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How to make a Rapture

Dear Esther studio The Chinese Room's new first-person experience is set in a quaint town where everyone's disappeared. The developer talks here about prototyping and delivering story-as-gameplay.

Christian Nutt

April 17, 2015

6 Min Read

The latest game from The Chinese Room, developer of acclaimed first-person exploration game Dear Esther, is Everybody's Gone to the Rapture [trailer] -- a meditative experience set in a sleepy village in the English countryside.

Sounds lovely, except it's "sleepy" because nobody seems to be alive anymore. But their traces remain.

That's what I've gathered from first playable press demo, which studio manager Tom Turner brought to Sony's Bay Area HQ this week: Everybody's pretty much dead. Or missing. Or both. The title of the game implies a religious ecstasy; other clues suggest disease, or maybe even an extraterrestrial holocaust.

That ambiguity is "what makes the whole thing interesting," says Turner.

"If you stick to your guns and convictions creatively ... I think then you stand a chance of creating something unique that does capture imaginations, maybe beyond what you'd intended."

The game is steeped in CryEngine-powered verisimilitude, as you can see in the images accompanying this story. Turner says that realism is a product of the team's intimate knowledge of its early '80s setting as much as the technology in play: An English team makes an English game.

As you wander through Yaughton, listening to swirling, sparkling golden spirits relive the days (and in some cases, the actual seconds) prior to the disappearance of their acquaintences, friends, families -- and even themselves -- you'll gradually imbibe the game's story and mood, which is boosted not just by the visuals but also The Chinese Room co-founder Jess Curry's score, which Turner says is as integral a part of the experience as any other element.

"It's definitely been a backwards and forwards between game, story, game, and music, but I know they feel very strong convictions about their vision for what the story should be and what the music should be delivering. So yeah, you could say the game is a vehicle for delivering those two key things," Turner says.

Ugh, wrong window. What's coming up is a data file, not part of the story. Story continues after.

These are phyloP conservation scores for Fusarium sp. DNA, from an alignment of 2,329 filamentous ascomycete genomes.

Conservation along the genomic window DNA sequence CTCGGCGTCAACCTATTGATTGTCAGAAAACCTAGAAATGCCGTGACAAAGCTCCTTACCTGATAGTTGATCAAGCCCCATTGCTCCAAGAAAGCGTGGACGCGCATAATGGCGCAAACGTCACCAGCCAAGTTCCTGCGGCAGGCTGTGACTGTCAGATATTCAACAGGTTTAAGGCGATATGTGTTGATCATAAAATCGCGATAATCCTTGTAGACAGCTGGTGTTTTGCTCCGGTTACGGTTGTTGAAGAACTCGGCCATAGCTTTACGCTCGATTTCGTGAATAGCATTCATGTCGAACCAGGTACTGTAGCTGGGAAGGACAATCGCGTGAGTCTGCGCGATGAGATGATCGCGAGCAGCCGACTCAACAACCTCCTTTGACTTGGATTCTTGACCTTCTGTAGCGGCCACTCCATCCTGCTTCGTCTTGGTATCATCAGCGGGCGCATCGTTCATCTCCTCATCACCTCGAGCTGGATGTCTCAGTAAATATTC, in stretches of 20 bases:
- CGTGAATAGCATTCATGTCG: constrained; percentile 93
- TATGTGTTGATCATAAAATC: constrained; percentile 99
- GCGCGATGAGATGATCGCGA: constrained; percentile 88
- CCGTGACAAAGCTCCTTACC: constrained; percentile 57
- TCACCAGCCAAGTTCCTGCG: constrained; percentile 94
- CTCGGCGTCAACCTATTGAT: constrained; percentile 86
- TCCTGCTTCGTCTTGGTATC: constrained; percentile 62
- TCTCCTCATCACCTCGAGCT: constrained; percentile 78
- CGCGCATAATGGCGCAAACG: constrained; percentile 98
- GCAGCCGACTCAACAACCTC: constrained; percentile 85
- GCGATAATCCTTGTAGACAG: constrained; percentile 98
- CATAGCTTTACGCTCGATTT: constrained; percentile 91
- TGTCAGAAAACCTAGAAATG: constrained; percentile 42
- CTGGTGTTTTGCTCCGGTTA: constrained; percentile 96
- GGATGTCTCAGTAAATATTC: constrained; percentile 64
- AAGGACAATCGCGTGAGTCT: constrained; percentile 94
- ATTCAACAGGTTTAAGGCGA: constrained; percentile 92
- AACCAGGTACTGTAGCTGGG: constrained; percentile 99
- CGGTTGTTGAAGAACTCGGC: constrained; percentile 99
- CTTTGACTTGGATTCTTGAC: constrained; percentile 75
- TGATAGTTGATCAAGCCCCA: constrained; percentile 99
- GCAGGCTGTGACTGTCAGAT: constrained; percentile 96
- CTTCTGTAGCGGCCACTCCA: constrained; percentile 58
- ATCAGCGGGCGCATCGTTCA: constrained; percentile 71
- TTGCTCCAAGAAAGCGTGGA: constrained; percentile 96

"They" are Curry and co-founder and creative director Dan Pinchbeck, who is responsible for the narrative.

The fact that you can't see the townspeople as anything but a golden haze lends both deftly sidesteps the issue of the challenge of leaping the uncanny valley -- a very tough gap for triple-A teams to cross, let alone smaller developers -- while also letting the team avoid the massive cost of modeling and animating realistic humans.

It also lets you imagine them much like characters in a book, Turner says, which lends the game more intimacy: "You do form a connection with the characters. They stay with you. They're all memorable for different reasons. There are some that you love to hate, some that you completely misunderstand and misjudge, some that you can't help but help but feel some sympathy for," Turner says.

Realism is clearly key to the experience The Chinese Room intends to deliver. A misstep with the visuals would be fatal to its mood. This experience is grounded in the real world -- so even if the stakes implied in the premise are huge, the stories themselves are small and human-scale.

In a medium known for the directness of its storytelling -- where so much of it is meant to impart merely mood, or even gameplay instructions -- the need to actually tease apart and interpret events is welcome.